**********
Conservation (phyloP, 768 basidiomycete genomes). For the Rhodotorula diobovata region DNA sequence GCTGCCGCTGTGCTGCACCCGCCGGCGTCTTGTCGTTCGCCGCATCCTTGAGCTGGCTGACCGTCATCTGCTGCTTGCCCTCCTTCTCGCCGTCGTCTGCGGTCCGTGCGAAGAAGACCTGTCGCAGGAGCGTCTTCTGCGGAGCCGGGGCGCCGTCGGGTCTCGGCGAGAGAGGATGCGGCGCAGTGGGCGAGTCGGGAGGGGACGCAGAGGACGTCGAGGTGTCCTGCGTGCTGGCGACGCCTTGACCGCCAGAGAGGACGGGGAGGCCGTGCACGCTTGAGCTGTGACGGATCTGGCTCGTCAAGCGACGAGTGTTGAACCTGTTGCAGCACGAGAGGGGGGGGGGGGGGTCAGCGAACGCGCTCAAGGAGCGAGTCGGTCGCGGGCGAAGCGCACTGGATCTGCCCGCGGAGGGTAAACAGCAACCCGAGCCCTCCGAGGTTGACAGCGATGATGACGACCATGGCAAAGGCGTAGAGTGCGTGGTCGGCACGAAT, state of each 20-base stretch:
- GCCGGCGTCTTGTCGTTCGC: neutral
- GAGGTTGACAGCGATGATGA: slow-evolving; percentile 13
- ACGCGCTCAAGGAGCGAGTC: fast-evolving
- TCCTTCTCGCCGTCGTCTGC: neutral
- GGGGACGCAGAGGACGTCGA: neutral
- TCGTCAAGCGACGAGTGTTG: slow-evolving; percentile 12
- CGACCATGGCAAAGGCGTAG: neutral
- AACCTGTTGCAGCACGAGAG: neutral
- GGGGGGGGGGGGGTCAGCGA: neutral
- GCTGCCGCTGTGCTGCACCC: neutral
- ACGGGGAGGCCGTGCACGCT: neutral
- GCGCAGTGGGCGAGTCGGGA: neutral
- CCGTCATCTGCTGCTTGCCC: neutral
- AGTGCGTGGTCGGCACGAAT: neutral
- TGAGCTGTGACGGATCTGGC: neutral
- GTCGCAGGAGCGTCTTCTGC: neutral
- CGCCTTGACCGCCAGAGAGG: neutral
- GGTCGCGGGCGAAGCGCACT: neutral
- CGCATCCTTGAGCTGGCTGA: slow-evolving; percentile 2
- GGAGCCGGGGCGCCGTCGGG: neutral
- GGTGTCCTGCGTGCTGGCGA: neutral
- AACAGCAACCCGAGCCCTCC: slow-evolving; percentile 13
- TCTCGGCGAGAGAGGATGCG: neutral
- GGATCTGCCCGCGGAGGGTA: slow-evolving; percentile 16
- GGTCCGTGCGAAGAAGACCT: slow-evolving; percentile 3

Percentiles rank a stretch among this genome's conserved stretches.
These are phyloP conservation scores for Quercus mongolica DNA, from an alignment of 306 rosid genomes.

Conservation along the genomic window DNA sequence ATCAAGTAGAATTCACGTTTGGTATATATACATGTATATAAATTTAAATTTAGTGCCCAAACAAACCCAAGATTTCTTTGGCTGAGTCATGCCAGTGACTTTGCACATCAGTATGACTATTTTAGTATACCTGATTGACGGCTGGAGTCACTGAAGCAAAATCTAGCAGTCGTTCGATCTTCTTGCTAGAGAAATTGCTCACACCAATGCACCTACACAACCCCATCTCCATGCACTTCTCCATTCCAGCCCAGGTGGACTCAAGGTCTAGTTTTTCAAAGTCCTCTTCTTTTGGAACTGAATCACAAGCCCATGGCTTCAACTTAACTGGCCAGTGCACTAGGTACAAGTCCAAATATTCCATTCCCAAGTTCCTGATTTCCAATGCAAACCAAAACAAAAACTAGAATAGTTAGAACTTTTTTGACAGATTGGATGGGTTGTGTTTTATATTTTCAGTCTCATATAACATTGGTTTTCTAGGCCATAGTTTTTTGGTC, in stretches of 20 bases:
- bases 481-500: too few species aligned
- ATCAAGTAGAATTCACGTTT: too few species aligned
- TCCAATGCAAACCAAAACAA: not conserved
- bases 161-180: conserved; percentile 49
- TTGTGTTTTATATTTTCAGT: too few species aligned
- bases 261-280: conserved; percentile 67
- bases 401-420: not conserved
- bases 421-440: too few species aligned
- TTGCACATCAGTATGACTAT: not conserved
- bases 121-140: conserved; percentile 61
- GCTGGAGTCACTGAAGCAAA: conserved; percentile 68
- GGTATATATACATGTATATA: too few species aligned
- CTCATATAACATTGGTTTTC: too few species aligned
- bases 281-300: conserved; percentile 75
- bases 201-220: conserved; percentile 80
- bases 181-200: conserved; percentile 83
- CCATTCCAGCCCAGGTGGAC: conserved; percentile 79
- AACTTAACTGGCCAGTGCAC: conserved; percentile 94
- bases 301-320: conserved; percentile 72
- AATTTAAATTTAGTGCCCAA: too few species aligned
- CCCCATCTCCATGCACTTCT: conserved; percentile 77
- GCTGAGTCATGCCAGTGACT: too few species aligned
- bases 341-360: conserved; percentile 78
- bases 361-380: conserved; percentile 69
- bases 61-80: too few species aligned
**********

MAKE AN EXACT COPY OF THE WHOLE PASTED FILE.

Conservation (phyloP, 768 basidiomycete genomes). For the Rhodotorula diobovata region DNA sequence GCTGCCGCTGTGCTGCACCCGCCGGCGTCTTGTCGTTCGCCGCATCCTTGAGCTGGCTGACCGTCATCTGCTGCTTGCCCTCCTTCTCGCCGTCGTCTGCGGTCCGTGCGAAGAAGACCTGTCGCAGGAGCGTCTTCTGCGGAGCCGGGGCGCCGTCGGGTCTCGGCGAGAGAGGATGCGGCGCAGTGGGCGAGTCGGGAGGGGACGCAGAGGACGTCGAGGTGTCCTGCGTGCTGGCGACGCCTTGACCGCCAGAGAGGACGGGGAGGCCGTGCACGCTTGAGCTGTGACGGATCTGGCTCGTCAAGCGACGAGTGTTGAACCTGTTGCAGCACGAGAGGGGGGGGGGGGGGTCAGCGAACGCGCTCAAGGAGCGAGTCGGTCGCGGGCGAAGCGCACTGGATCTGCCCGCGGAGGGTAAACAGCAACCCGAGCCCTCCGAGGTTGACAGCGATGATGACGACCATGGCAAAGGCGTAGAGTGCGTGGTCGGCACGAAT, state of each 20-base stretch:
- GCCGGCGTCTTGTCGTTCGC: neutral
- GAGGTTGACAGCGATGATGA: slow-evolving; percentile 13
- ACGCGCTCAAGGAGCGAGTC: fast-evolving
- TCCTTCTCGCCGTCGTCTGC: neutral
- GGGGACGCAGAGGACGTCGA: neutral
- TCGTCAAGCGACGAGTGTTG: slow-evolving; percentile 12
- CGACCATGGCAAAGGCGTAG: neutral
- AACCTGTTGCAGCACGAGAG: neutral
- GGGGGGGGGGGGGTCAGCGA: neutral
- GCTGCCGCTGTGCTGCACCC: neutral
- ACGGGGAGGCCGTGCACGCT: neutral
- GCGCAGTGGGCGAGTCGGGA: neutral
- CCGTCATCTGCTGCTTGCCC: neutral
- AGTGCGTGGTCGGCACGAAT: neutral
- TGAGCTGTGACGGATCTGGC: neutral
- GTCGCAGGAGCGTCTTCTGC: neutral
- CGCCTTGACCGCCAGAGAGG: neutral
- GGTCGCGGGCGAAGCGCACT: neutral
- CGCATCCTTGAGCTGGCTGA: slow-evolving; percentile 2
- GGAGCCGGGGCGCCGTCGGG: neutral
- GGTGTCCTGCGTGCTGGCGA: neutral
- AACAGCAACCCGAGCCCTCC: slow-evolving; percentile 13
- TCTCGGCGAGAGAGGATGCG: neutral
- GGATCTGCCCGCGGAGGGTA: slow-evolving; percentile 16
- GGTCCGTGCGAAGAAGACCT: slow-evolving; percentile 3

Percentiles rank a stretch among this genome's conserved stretches.
These are phyloP conservation scores for Quercus mongolica DNA, from an alignment of 306 rosid genomes.

Conservation along the genomic window DNA sequence ATCAAGTAGAATTCACGTTTGGTATATATACATGTATATAAATTTAAATTTAGTGCCCAAACAAACCCAAGATTTCTTTGGCTGAGTCATGCCAGTGACTTTGCACATCAGTATGACTATTTTAGTATACCTGATTGACGGCTGGAGTCACTGAAGCAAAATCTAGCAGTCGTTCGATCTTCTTGCTAGAGAAATTGCTCACACCAATGCACCTACACAACCCCATCTCCATGCACTTCTCCATTCCAGCCCAGGTGGACTCAAGGTCTAGTTTTTCAAAGTCCTCTTCTTTTGGAACTGAATCACAAGCCCATGGCTTCAACTTAACTGGCCAGTGCACTAGGTACAAGTCCAAATATTCCATTCCCAAGTTCCTGATTTCCAATGCAAACCAAAACAAAAACTAGAATAGTTAGAACTTTTTTGACAGATTGGATGGGTTGTGTTTTATATTTTCAGTCTCATATAACATTGGTTTTCTAGGCCATAGTTTTTTGGTC, in stretches of 20 bases:
- bases 481-500: too few species aligned
- ATCAAGTAGAATTCACGTTT: too few species aligned
- TCCAATGCAAACCAAAACAA: not conserved
- bases 161-180: conserved; percentile 49
- TTGTGTTTTATATTTTCAGT: too few species aligned
- bases 261-280: conserved; percentile 67
- bases 401-420: not conserved
- bases 421-440: too few species aligned
- TTGCACATCAGTATGACTAT: not conserved
- bases 121-140: conserved; percentile 61
- GCTGGAGTCACTGAAGCAAA: conserved; percentile 68
- GGTATATATACATGTATATA: too few species aligned
- CTCATATAACATTGGTTTTC: too few species aligned
- bases 281-300: conserved; percentile 75
- bases 201-220: conserved; percentile 80
- bases 181-200: conserved; percentile 83
- CCATTCCAGCCCAGGTGGAC: conserved; percentile 79
- AACTTAACTGGCCAGTGCAC: conserved; percentile 94
- bases 301-320: conserved; percentile 72
- AATTTAAATTTAGTGCCCAA: too few species aligned
- CCCCATCTCCATGCACTTCT: conserved; percentile 77
- GCTGAGTCATGCCAGTGACT: too few species aligned
- bases 341-360: conserved; percentile 78
- bases 361-380: conserved; percentile 69
- bases 61-80: too few species aligned